Marriage can be the best time of your life, but it can also be the most anxious time as well. If you're having a ceremony, the ceremony itself can be a source of your anxiety, as you want everything to go right. You may be worried about tying the knot in general. This is because marriage comes with a lot of stigmas. People think they'll no longer be free after they marry, but this is not true. Marriage is a new chapter and one that can bring a whole new world to you. It doesn't have to be a period of anxiety.
How To Have A Good Session
If you're going to a premarital counseling session, here are a few things that you should and shouldn't do.
- Don't ignore any problems you have with your spouse or the relationship in general. You don't need to be someone who tries to portray their future marriage in the strongest light. Your counselor will not judge you if you have problems; they have seen many clients and many issues. Remember to bring up any question and concern you may have.
- Remember to come to the marriage with an open mind. No one is on the right in the issue of discussing problems. Too many people believe they are the hero in their tale, but in reality, they may be in the wrong as well. A good marriage involves sometimes admitting you were wrong and made a compromise to improve your life. You need to learn all sides of an argument before you take a side, and counseling can help.
- When you talk to a counselor, it should be between you, your spouse, and the counselor. We don't recommend talking to anyone else outside the session, even if they are close to you.
- Make sure you feel comfortable while you're doing the session. If the counselor makes you feel uncomfortable or feels like you're being ganged on, do not be silent. Talk to your counselor about your feelings.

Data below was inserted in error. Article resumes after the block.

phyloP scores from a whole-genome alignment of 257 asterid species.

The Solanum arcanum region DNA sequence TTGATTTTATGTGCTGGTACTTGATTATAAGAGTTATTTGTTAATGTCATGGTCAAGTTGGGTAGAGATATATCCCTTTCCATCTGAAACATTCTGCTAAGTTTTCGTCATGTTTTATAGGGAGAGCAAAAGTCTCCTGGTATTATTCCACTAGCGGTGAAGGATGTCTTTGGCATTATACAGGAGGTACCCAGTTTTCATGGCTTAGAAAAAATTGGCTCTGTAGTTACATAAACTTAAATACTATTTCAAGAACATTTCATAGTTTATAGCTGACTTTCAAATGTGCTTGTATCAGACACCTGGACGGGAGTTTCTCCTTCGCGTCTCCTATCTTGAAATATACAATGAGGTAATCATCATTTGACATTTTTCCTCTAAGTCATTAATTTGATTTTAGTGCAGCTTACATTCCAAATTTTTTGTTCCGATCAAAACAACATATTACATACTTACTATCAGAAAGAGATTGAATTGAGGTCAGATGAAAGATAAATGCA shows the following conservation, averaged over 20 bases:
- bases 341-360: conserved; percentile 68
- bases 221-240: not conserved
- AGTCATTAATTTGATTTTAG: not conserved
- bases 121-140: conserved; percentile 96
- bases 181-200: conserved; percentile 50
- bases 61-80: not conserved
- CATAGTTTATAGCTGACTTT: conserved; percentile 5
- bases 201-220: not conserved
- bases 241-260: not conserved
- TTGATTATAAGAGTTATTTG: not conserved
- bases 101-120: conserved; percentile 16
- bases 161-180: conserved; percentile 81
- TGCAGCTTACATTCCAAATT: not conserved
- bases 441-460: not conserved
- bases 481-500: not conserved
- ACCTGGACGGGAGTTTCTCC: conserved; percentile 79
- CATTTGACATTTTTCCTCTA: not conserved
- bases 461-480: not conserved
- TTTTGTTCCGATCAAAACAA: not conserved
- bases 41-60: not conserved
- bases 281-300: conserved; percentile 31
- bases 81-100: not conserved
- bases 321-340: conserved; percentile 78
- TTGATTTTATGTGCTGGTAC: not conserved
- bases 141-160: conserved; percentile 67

- Listen to your therapist. If you believe the advice is worth trying, then do it. Even if you don't feel like the advice is good, still give it a try. You may be surprised at how good a counselor's advice is.
- Always attend marriage counseling now and then. Even if there is nothing majorly wrong with your marriage, counseling can help find small issues before they get worse. By going to regular therapy, you can maintain your marriage. Your marriage is like a machine, and by ignoring the small problems, it can break down and end up costing you some money—both literally and figuratively in this case.
Find A Therapist!
Your marriage should be as good as it possibly can be, and for that to happen, you need to seek the help of a therapist. A good premarital therapist can help you with any potential problems you have with your future marriage.
Look, marriage can be a beautiful thing, but if left unchecked, it can end up burning you in the end. By going to therapy regularly, you can increase the chances of having a successful marriage and right for you. Don't write off premarital counseling as something that only troubled people go through. Happy, healthy couples go to counseling just like a fit person still exercises: maintaining their strength and preventing them from slipping. So if you're ready, talk to a therapist today and see what they can do.